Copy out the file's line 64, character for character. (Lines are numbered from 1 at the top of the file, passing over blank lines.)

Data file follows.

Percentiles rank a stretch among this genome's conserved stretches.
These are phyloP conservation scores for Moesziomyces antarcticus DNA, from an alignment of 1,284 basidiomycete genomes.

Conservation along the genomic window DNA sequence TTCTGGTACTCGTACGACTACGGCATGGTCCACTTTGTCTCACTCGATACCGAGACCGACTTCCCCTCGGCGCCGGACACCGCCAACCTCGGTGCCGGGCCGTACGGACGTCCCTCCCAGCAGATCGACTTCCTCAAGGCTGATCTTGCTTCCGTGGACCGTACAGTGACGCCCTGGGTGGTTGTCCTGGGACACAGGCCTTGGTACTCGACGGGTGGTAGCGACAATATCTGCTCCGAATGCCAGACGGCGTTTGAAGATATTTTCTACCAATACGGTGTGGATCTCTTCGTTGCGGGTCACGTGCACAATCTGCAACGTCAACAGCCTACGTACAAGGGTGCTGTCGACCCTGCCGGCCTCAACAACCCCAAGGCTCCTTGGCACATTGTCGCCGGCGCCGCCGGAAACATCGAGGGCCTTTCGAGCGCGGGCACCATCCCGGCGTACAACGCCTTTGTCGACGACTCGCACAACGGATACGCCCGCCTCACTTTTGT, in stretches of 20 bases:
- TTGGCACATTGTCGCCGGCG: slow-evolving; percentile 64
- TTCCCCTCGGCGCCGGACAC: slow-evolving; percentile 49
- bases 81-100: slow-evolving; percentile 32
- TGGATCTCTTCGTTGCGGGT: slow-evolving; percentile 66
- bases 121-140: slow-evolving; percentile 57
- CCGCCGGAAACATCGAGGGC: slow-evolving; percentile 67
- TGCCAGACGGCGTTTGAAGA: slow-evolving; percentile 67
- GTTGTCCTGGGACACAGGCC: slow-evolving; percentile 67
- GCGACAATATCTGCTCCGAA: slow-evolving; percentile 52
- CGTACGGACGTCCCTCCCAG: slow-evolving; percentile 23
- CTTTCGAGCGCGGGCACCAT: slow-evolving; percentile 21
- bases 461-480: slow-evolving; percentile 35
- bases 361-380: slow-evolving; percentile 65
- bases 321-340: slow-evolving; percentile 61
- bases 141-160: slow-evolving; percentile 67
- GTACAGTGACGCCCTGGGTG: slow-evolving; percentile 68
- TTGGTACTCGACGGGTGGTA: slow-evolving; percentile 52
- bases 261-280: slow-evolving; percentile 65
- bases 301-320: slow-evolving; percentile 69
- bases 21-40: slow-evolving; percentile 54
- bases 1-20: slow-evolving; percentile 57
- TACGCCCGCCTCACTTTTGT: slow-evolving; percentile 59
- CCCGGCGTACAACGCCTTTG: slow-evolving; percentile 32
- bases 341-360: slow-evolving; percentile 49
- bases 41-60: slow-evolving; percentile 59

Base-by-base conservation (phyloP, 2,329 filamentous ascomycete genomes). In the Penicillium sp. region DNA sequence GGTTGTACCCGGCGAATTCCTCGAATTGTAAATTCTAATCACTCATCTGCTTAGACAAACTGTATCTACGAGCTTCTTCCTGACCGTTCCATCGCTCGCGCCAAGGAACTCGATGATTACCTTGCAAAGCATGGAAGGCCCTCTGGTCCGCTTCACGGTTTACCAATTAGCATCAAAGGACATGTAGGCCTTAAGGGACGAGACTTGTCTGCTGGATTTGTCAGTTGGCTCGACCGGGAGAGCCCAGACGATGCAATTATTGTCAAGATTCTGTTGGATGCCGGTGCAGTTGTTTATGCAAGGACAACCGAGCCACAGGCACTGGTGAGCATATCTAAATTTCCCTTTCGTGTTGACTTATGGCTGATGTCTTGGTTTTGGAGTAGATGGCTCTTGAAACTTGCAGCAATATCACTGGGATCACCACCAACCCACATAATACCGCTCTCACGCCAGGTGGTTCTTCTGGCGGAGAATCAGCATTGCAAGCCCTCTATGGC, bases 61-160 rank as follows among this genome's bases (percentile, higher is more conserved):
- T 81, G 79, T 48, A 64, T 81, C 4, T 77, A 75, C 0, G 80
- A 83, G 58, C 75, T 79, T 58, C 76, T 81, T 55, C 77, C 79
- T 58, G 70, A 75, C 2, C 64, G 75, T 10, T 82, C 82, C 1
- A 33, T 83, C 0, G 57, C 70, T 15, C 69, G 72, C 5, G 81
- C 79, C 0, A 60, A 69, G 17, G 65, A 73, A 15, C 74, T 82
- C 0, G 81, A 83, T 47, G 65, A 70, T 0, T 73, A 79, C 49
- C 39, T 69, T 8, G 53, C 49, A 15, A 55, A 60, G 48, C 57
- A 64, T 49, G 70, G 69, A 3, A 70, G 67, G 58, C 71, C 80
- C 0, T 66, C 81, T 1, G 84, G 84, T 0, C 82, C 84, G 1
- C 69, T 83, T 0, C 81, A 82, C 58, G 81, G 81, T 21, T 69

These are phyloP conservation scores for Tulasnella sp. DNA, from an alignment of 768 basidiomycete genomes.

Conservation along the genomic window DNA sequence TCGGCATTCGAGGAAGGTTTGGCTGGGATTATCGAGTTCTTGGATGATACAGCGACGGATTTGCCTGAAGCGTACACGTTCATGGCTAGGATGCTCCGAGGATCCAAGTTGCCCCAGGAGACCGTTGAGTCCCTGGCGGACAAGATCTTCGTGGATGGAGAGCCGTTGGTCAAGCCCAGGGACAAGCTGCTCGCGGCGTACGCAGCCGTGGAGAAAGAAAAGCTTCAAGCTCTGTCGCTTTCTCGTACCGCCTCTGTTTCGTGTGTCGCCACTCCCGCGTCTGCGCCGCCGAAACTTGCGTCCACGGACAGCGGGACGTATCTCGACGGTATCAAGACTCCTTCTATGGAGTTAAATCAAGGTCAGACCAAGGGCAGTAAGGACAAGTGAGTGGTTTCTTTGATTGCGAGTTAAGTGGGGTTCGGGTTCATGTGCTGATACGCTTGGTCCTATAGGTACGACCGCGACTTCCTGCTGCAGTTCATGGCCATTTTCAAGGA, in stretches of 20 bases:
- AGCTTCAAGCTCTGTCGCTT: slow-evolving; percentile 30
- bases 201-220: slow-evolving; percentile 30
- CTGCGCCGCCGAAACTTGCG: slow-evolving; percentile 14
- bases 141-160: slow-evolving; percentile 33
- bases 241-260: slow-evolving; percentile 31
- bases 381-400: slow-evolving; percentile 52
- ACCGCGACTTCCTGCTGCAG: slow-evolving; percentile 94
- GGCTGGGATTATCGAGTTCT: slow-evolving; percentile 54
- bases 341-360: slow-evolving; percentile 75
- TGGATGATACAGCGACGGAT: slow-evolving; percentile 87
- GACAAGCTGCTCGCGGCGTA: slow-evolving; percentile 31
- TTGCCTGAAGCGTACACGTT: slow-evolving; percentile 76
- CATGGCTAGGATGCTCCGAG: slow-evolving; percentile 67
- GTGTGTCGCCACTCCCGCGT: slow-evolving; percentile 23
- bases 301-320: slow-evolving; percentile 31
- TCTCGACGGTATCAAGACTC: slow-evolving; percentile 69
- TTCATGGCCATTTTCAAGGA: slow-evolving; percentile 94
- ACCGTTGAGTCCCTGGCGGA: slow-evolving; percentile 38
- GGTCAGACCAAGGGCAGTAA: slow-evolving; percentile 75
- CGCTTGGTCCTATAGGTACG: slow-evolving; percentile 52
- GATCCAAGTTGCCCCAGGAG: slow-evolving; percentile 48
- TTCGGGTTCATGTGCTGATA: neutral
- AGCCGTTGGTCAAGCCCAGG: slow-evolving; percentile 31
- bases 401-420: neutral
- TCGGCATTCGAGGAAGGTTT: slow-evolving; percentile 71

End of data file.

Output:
- AGCCGTTGGTCAAGCCCAGG: slow-evolving; percentile 31